Coral Threats Require Global Solutions

By Jean-Michel Cousteau

As divers, we know the value of a coral reef. It is not only a favorite place to explore, but for those of us in dive-related businesses, it is the “bread and butter” of our livelihood. And for some 90 nations that depend on coral communities, diving and other reef-related tourism are a source of prosperity and hope for the future.

Unfortunately, as we all know, corals are under siege. By now we are all acquainted with the traditional causes of coral destruction: overfishing depletes diversity and weakens coral function; agricultural and municipal effluent fertilizes algae blooms that choke reefs; deforestation leads to sediment outflow that cuts off the sunlight needed by the zooxanthellae algae on which corals rely for food; and reckless diving practices damage coral heads and increase turbidity.

But while these traditional impacts continue to damage corals, another factor, climate change, is emerging as the single greatest threat to coral species overall. In sum, a full 27 percent of all reefs have been “effectively lost” as a result of human activities, according to the Global Coral Reef Monitoring Network. Of the 27 percent lost, 16 percent were damaged in a single climatic event, the El Niño/La Niña of 1998.
During this event, reefs in the Persian Gulf were virtually annihilated, and Kenya and Tanzania saw their reefs reduced by 90 percent. Southeast Asia was hit hard, with localized losses of 60 to 90 percent.

This shocking news was just one of many enlightening details presented last fall at the Ninth International Coral Reef Symposium in Bali, Indonesia. Within the diversity of subjects, climate change was the most common refrain.

Climate change affects corals on many levels. The first is heat stress. Scientists expect sea surface temperatures to rise between 1 and 4°F over the next 20 years. Since most corals are already at their upper heat tolerance limit, further increases are likely to result in widespread bleaching and death.

Several studies presented in Bali illuminated more subtle effects. Warmer temperatures were found to suppress primary productivity and reduce a coral’s ability to withstand other types of stress.

One study demonstrated that corals that recover after a bleaching event showed a decrease in the number of reproductive polyps, a reduction in the number of eggs produced and an increase in susceptibility to future bleaching. Another study showed that free-floating coral larvae have a harder time establishing themselves in warmer conditions.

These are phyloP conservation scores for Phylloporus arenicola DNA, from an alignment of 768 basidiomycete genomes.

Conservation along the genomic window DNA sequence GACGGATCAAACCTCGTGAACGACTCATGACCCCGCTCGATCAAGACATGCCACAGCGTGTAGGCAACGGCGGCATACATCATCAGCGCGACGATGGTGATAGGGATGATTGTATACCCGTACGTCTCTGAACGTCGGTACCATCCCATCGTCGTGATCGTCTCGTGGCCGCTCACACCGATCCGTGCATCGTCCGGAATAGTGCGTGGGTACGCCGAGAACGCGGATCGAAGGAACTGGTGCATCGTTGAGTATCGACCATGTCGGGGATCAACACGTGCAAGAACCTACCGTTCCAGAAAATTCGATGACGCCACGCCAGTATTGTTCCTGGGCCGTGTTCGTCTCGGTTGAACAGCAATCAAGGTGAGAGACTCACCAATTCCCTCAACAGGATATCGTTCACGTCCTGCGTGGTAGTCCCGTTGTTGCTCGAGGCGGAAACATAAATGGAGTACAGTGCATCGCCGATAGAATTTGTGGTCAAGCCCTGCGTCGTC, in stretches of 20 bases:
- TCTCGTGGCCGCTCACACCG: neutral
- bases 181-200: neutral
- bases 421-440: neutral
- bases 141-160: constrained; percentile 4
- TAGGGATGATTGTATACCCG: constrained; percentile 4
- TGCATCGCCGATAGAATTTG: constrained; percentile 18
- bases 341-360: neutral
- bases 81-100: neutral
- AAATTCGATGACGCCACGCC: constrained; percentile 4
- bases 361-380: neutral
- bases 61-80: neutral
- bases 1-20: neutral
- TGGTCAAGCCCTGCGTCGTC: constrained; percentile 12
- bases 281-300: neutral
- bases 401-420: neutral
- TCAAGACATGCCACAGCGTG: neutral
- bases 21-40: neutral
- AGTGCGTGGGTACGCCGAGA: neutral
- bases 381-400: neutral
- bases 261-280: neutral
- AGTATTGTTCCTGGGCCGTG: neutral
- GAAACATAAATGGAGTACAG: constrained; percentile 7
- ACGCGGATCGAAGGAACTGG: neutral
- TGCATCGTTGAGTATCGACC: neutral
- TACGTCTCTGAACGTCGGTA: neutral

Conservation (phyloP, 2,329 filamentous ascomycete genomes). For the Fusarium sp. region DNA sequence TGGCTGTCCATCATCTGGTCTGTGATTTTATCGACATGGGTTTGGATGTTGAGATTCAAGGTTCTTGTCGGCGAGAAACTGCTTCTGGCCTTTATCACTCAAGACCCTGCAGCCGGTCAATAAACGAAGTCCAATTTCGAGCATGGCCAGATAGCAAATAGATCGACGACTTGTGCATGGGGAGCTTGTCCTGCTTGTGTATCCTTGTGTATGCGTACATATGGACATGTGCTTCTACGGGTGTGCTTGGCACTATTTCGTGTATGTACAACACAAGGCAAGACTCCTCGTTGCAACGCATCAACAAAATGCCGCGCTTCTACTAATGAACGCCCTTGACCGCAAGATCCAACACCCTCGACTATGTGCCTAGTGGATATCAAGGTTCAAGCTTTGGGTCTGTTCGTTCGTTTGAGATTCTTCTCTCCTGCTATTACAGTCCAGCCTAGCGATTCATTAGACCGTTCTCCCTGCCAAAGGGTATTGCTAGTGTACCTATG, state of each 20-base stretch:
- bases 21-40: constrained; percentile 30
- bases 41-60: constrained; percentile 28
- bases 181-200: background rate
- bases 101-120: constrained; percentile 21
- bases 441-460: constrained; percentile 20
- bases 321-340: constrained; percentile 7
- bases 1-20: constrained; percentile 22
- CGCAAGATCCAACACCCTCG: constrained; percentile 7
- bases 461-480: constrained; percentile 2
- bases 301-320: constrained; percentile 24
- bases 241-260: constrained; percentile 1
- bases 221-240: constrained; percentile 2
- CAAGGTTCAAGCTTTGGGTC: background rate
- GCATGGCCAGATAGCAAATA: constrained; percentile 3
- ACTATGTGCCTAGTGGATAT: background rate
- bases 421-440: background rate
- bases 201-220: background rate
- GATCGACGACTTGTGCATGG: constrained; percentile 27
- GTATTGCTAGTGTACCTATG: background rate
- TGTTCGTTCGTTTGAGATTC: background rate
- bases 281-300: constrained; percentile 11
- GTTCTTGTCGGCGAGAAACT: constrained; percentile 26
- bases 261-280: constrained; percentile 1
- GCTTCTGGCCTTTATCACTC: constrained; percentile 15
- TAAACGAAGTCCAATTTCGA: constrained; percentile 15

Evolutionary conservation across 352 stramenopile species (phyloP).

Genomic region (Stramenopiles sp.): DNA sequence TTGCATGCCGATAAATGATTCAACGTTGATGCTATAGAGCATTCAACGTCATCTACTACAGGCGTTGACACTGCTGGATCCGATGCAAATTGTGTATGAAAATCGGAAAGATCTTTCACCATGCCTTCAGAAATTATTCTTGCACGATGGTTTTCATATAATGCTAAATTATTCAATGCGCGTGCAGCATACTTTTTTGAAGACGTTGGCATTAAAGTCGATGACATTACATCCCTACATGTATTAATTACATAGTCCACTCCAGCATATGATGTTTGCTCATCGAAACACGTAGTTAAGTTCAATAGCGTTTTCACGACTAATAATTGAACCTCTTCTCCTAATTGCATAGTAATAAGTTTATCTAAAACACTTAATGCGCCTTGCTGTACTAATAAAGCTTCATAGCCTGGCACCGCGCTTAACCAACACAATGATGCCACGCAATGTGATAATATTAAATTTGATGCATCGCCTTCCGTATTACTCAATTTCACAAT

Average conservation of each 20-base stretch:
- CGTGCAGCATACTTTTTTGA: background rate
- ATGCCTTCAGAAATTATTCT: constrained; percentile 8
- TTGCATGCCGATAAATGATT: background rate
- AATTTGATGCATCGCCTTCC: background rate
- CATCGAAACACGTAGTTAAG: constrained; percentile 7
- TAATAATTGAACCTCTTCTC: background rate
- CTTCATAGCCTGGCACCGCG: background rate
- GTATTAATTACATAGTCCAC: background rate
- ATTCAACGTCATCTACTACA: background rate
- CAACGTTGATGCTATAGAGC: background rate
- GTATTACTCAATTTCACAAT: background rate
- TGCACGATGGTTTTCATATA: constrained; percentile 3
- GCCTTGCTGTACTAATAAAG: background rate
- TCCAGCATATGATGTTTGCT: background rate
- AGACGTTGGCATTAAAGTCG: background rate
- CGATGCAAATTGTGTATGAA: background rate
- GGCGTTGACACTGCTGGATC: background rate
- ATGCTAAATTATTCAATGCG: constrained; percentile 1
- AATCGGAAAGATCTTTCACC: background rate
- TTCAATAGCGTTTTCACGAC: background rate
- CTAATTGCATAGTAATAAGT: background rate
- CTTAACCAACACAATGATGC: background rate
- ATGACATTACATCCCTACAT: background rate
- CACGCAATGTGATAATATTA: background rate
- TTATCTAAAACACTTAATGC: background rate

Heightened levels of CO2 in the atmosphere are a cause of global warming and thus indirectly a cause of coral stress. But they can have a more direct effect. Even small increases in CO2 can inhibit the photosynthetic abilities of zooxanthellae. One study concluded that projected levels of CO2 will have an effect comparable to a rise in temperature of up to 5.5°F.

High levels of CO2 also alter the carbonate balance and reduce pH, thus hampering calcification. This inhibits corals’ ability to build—and rebuild—reefs.

Fortunately, the Coral Reef Symposium was not all gloom and doom. Many reports highlighted progress in coral reef management. Marine Protected Areas are a success. Seaweed farming and other alternatives to damaging reef exploitation are proving financially viable. And international efforts to monitor, manage and conserve reefs are becoming more technologically sophisticated and institutionally diverse.
But these advances are not enough. Climate change is a global challenge that requires global action. And sadly, policymakers responsible for such action seem to prefer inertia.

Last November, representatives of 170 nations met at The Hague to work out the detailed mechanisms for implementing the 1997 Kyoto Protocol on climate change. But disagreements over “nuts and bolts” issues, such as emission credits and carbon sinks, overshadowed the overall purpose, and the Sixth Conference of the Parties to the Convention on Climate Change ended in disarray. It was another missed opportunity.

The parties convene again in May. We can only hope that the wealth of new information from Bali and elsewhere spawns a renewed commitment among nations to work together on a truly global solution. As divers, for whom the Year of the Ocean is every year, we have a stake in the future of corals and should make our voices heard whenever and wherever we can.